Julius Ballanco: Changes coming to IMC, IFGC
When reviewing the proposed changes to the International Mechanical Code and International Fuel Gas Code, I must quote Yogi Berra.
“It’s déjà vu all over again.”
As a young child I sometimes walked to 6:30 a.m. mass at Our Lady of Mercy church in New Jersey just to see Berra standing in the back of the church. Eventually, Berra moved away.
The “all over again” are code changes related to plenums and combustion equipment. There are a number of proposed code changes that look the same as the last cycle or the cycle before that.
A perennial favorite is a change that would prohibit unvented room heaters from being installed in new dwelling units. This always catches the ire of the unvented gas fireplace folks. Rightly so, they have argued, tested and published all the data on unvented gas fireplaces. Yet, each cycle, the same code change appears.
The unvented appliance change is proposed to the fuel-gas code, mechanical code and residential code’s mechanical section. That means the audience gets to hear the same testimony three times since there are three different committees hearing each code change.
The plenum code changes relate to the allowable material that can be exposed in a plenum. If you read this change and listen to the testimony, you would never install a plenum because you are going to kill people. At least that is the way plenums always seem to be described. In the end, the plenum discussion simply is a materials battle pitting one group against another.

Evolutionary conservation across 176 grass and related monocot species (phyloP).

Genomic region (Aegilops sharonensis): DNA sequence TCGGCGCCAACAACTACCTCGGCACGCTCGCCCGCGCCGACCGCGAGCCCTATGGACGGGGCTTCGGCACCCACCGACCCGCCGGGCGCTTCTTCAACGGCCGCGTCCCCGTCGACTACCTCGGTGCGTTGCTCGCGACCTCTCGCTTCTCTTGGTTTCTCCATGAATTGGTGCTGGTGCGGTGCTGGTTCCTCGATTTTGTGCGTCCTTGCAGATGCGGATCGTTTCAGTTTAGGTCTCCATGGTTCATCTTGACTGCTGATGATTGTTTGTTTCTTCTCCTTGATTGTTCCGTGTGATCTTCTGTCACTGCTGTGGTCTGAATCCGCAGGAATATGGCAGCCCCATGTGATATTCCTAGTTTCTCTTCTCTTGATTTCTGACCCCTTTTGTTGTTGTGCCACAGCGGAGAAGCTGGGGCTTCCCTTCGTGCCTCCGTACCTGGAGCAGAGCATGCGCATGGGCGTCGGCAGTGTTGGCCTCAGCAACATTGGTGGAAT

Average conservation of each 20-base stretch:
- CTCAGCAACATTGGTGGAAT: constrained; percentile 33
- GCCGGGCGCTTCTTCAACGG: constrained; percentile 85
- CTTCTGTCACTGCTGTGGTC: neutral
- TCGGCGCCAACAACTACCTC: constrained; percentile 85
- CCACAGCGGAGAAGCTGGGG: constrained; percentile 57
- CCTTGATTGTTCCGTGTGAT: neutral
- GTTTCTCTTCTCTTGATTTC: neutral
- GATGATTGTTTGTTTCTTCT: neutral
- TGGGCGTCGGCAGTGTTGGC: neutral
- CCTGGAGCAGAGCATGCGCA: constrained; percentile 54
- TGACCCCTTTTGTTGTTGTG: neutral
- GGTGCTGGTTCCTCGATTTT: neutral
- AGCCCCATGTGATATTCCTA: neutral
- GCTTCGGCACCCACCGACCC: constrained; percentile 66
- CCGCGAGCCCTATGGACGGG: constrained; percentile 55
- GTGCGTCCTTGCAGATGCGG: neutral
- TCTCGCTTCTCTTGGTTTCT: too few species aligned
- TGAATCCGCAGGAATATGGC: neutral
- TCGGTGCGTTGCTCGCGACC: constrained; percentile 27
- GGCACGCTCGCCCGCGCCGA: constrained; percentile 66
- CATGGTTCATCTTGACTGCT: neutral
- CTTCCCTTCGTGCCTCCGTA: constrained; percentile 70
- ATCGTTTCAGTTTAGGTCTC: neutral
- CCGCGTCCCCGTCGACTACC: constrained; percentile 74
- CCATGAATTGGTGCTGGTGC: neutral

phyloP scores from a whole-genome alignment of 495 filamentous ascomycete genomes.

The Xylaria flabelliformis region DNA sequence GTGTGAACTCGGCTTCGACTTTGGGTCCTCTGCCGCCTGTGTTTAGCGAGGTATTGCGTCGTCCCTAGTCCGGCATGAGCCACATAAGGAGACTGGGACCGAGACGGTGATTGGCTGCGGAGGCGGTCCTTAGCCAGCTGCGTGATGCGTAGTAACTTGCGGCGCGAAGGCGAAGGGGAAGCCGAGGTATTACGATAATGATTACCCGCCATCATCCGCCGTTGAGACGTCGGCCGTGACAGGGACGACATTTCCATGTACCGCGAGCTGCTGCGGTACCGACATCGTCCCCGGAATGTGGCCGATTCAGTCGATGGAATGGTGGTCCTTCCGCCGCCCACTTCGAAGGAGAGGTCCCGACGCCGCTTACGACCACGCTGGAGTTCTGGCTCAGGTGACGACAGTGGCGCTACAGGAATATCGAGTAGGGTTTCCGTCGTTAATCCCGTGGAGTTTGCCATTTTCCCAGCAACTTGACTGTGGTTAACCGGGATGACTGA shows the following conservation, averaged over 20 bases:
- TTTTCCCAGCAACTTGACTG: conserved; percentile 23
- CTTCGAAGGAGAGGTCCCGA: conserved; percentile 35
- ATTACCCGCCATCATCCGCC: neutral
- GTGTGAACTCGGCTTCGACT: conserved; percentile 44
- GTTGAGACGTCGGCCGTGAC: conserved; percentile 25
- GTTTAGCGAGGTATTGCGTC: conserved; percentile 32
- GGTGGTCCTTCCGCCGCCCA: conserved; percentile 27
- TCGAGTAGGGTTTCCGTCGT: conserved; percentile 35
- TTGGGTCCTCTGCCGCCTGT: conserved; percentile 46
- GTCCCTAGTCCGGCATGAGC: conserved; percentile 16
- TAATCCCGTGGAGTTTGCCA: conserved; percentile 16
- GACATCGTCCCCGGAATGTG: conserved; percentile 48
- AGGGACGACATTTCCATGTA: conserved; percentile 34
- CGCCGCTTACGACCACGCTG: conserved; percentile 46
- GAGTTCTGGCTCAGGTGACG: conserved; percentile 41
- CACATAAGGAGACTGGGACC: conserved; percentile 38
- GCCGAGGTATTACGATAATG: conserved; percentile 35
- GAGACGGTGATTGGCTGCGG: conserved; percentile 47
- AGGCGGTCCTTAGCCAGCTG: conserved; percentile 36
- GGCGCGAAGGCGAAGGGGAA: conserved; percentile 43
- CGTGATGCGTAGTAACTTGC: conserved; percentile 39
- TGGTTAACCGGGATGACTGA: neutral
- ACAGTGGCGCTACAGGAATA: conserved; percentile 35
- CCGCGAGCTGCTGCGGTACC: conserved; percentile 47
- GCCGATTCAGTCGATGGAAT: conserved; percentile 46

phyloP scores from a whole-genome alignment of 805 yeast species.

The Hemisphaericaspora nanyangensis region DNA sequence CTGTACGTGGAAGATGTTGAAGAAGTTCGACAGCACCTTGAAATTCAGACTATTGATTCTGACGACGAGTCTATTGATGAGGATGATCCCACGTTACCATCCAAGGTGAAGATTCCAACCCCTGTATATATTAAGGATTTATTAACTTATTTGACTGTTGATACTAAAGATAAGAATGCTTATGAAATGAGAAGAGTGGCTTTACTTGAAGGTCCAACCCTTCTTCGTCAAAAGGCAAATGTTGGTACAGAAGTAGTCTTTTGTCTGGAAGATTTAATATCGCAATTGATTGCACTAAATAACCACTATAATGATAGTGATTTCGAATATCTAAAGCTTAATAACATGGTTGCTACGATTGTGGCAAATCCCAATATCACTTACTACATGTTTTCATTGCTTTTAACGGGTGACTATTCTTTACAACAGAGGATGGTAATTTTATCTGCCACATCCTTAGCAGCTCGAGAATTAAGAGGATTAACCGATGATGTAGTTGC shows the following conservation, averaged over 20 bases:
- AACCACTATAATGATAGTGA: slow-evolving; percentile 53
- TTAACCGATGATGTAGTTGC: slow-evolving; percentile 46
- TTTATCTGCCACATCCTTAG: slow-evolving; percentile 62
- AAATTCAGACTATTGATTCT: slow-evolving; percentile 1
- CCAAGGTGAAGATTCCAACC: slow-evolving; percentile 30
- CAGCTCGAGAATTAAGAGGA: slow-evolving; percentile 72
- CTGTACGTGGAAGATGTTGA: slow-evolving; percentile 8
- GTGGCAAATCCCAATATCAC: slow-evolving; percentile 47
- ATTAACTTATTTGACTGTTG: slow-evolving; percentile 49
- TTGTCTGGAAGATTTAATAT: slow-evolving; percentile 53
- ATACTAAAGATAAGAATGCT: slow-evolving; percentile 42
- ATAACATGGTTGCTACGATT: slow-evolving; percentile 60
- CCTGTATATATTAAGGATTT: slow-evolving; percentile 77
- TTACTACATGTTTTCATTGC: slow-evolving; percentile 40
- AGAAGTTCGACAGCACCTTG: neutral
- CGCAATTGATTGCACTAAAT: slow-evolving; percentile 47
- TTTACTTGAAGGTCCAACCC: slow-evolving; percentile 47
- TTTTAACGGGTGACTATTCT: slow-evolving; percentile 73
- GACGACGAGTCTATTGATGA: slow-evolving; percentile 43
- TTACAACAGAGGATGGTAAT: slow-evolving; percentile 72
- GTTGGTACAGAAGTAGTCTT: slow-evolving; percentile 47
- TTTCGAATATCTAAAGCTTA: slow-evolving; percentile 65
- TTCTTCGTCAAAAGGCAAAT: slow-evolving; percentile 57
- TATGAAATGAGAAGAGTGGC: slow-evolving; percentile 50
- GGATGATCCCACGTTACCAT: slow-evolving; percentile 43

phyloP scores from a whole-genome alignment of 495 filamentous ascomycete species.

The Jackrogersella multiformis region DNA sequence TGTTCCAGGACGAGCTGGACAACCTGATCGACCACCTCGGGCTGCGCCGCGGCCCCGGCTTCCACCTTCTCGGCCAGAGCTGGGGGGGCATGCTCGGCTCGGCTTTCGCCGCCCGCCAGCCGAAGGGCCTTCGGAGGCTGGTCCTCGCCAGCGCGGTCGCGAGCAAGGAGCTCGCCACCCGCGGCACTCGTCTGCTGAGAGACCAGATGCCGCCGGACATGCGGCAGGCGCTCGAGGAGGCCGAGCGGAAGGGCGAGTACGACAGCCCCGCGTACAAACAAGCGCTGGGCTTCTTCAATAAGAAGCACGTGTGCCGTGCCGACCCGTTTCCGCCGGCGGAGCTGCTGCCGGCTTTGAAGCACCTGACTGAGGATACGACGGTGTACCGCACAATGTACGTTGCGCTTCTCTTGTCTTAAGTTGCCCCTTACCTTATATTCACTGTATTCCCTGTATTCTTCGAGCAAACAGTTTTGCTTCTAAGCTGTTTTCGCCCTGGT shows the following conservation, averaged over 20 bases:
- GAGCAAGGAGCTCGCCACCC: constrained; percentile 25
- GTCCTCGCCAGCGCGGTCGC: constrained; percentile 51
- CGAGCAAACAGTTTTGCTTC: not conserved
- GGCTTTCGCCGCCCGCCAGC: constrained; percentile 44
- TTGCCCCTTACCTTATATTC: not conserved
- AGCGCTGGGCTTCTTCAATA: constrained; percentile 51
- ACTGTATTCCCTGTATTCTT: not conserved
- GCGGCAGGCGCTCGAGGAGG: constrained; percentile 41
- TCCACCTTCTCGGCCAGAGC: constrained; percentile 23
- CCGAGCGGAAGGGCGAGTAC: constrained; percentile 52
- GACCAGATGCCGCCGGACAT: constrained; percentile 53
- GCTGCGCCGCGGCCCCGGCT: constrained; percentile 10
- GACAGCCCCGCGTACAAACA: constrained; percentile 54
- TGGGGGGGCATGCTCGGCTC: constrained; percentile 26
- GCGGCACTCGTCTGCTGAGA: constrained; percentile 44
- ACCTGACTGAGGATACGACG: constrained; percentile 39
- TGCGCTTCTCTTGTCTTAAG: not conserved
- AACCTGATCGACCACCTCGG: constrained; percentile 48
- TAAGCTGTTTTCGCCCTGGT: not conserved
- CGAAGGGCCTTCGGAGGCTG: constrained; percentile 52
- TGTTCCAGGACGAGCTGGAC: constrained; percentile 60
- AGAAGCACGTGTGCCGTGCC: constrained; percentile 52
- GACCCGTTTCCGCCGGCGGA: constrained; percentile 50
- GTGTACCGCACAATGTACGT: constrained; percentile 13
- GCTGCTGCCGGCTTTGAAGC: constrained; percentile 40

To add or not add
ASHRAE proposed a code change to both the mechanical and the plumbing codes to require water piping systems to comply with ASHRAE 188. This also is a repeat code change. However, this time the change was submitted by ASHRAE, the promulgator of the standard. It’s a risk management standard for preventing Legionnaire’s disease.
If ASHRAE 188 is adopted, it will have a serious impact on the design of any water piping system. That is perhaps the biggest concern. One of the recommendations in the standard is a limitation on the length of piping containing stagnant water. If interpreted to the fullest, you would not be permitted to install any future water piping. The response is that you could add to the system provided you valved-off the future piping.
Some of the other concerns expressed in the past is that ASHRAE 188 always assumes there could be Legionella pneumophilia bacteria in the water supply. Of course, that is not the case for many public and private water supplies. So, if the bacteria are not in the water, why do you have to design a system as if it is in the water? I look forward to listening to the discussions, pros and cons regarding the reference to ASHRAE 188.
Many of the changes to the hydronic piping systems relate to material requirements. New pipe or fitting standards and new joining methods are being proposed.
In the plumbing code, there is a shocker of a code change that proposes to remove galvanized steel pipe as an acceptable water piping material. The oldest plumbing code I have in my office dates to the 1920s. Galvanized steel pipe is listed as an acceptable material in that code. It would be safe to say we have been using the material for nearly 100 years. What has changed?